This moment of rupture began, as I mentioned, with the first Gulf War and reached a crescendo, more or less, with 9/11 and the success of Samuel Huntingdon’s thesis concerning the “clash of civilizations.” Afterwards, the climate began to improve, at least intellectually. Perhaps there was greater self-consciousness about the use of highly reductive models? Or the fact that we lacked adequate cognitive tools? There was a notable renewal of interest in the Muslim world, as well as a new audience, an audience of young people with greater empathy, who were trying harder to understand. For my part, I was encouraged, particularly by my students, to give research in the social sciences a more civic orientation. I felt this to be a kind of duty. I had the sense that one could not work and say things about the Arab and Muslim world in the same way you can about other issues. A form of civic and ethical duty resulted from the impact that any demonstration about Islam could have. Islamicités (2005), which presents a version of my vision of the Mediterranean and lingua franca, was not conceived as a scholarly work so much as a contribution to civic debates. After 2001, in seminars, students interested in the Islamic world expressed how tired and indignant they felt about what they heard on Islam and Muslims. They were angry at academics who, in their view, were reluctant to take sides and to react. I wrote this book, in part, for them. I tried, in a sense, to respond to the demand for more nuanced perspectives on the part of academics—something more than a position on the simplistic question of being “for” or “against” Islam—asking questions differently. But Islamicités is the book that I had the most difficulty publishing. Though it did have an impact in other countries, it met with almost no response in France, where, significantly, arguments that are nuanced because they are historical are rejected or frowned upon in such passionate contexts.
Books & Ideas: Listening to you, one gets the impression that the academic’s role is precisely to be a kind of middleman. Yet at the same time, you confess to not particularly liking this image of the mediator. Are academics simply the censors of what can be said on a particular topic, or do they have another, more specific role to play?
Jocelyne Dakhlia: I am not sure I understand what you mean by “censors.” It’s true that scholars (particularly those who work in “exotic” fields) are naturally inclined to reinforce—perhaps unconsciously—the specificity of their fields. As a friend of mine told me one day, you can’t say “I worked on people from equatorial Africa for twelve years, and have concluded that they are just like us.” A perverse effect of this work is to amplify and exaggerate difference. I believe that one of our responsibilities is to dispel this sense of difference. I do not mean that the Mediterranean is a homogenous world, that there is no difference between the north and the south and the east and the west. To the contrary, there are very notable differences between administrative systems, for example, or between political systems, which are tied to governmental factors that I mentioned earlier, relating to meritocracy or the use of mercenaries. But these differences between the north and south shore of the Mediterranean are not necessarily greater than those found within Europe, where one can find political and religious differences as well as other cleavages that are just as significant. Our role as scholars is thus to minimize these differences, to swim against the current of essentializing discourses on cultural difference, at a time when, as citizens, we finds ourselves confronted with a system that increasingly favors culture as the explanation of the last resort. I think that we can also propose alternative definitions of culture and different visions of society, which would be more characterized by co-extensive relationships. This is my vision of the Mediterranean: coextensive relationships, but which do not mean that everything is possible and everything goes. There are bottlenecks and non-negotiable spaces, as well as continuums. And what matters most to me is precisely this notion of continuum.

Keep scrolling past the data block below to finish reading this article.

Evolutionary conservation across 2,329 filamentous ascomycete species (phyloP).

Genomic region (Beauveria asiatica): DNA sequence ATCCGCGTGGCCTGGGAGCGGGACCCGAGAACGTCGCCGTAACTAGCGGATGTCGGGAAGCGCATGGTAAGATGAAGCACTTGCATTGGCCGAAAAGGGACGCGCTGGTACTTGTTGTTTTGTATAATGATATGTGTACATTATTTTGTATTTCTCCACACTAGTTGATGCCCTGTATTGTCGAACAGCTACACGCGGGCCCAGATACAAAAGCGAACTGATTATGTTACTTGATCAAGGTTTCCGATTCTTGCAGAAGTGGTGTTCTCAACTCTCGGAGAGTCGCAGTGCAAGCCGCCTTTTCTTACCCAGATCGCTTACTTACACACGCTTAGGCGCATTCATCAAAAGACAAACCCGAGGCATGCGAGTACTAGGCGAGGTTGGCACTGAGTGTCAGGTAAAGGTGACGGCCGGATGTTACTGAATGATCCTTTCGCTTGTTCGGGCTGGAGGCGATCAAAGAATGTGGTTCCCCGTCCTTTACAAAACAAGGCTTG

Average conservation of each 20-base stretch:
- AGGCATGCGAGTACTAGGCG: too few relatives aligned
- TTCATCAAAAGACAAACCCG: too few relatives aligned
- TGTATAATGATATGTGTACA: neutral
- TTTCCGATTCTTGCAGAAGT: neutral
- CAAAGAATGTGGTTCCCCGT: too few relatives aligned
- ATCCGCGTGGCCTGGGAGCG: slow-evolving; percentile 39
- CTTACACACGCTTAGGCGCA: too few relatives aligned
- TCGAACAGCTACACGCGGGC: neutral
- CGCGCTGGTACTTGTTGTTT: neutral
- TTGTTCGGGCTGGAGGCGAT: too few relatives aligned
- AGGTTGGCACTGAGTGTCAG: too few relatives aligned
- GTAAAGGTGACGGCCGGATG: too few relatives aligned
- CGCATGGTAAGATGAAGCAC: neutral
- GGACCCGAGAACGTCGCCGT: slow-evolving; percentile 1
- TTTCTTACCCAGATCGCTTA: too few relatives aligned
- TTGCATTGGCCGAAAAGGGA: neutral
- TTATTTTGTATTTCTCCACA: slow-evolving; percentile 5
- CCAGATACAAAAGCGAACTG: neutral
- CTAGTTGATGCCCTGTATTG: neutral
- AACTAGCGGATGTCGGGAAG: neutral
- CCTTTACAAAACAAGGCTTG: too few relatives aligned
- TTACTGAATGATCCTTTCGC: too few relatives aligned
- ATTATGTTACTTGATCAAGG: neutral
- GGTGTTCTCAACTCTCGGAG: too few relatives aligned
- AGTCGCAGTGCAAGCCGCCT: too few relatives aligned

Books & Ideas: The problem of the continuum of representations and practices lies, moreover, at the heart of the analysis you propose of the Tunisian Revolution in a recent book. In the eyes of Western commentators, this event seemed incomprehensible and unpredictable, due to the representations that helped to perpetuate a very old vision of Tunisian society’s immobility and shortcomings. What is your view of these events as well as the interpretation that has been proposed of them?
Jocelyne Dakhlia: With the Tunisian Revolution, there is no end to surprises. True, there was a moment of euphoria immediately after the revolution—a wonderful moment that must certainly not be disavowed—when it seemed like things could change at a moment’s notice. A kind of hidden political maturity was discovered, which suggested that how things were done could change overnight. And it is completely true that, at present, things are different in Tunisia, a fact that we should never forget whenever we feel discouraged. Whatever one might say, society has completely changed. It is no longer the same world: the degree of freedom of speech and thought is absolutely stunning, and can be found at every level of society. I wonder, incidentally, if the Tunisians are not reconnecting with a tradition of free speech, for which historical evidence exists. I don’t want to make the latter point too hastily, but I’m reminded of the many chronicles that recount audiences in which any subject could come to meet the prince and speak with complete freedom, without any intimidation. Many European observers also described these incidents, which still occur today, when not only the presidents and his ministers, but any member of parliament can be addressed in the street. Everyone must be able to account for their style of management: absolutely stunning similarities exist between practices evidenced in medieval and early modern sources.
Do not the current difficulties hark back to the ever recurring idea that Islamic societies are not destined to be democratic? It is, to be perfectly honest, rather astonishing to hear Tunisian intellectuals calling, in this day and age, for an enlightened despotism. Personally, I find it unbelievable. Yet I believe that the mistake that all of us have made is to believe that it suffices to transpose a fully loaded democratic system, one that has proved itself, when in fact something new is now being invented. We don’t know what it will be, and the new Tunisian constitution only gives us the very glimpse of an idea. Something is being created before our very eyes. Hence the difficulties and sluggishness of the process currently underway.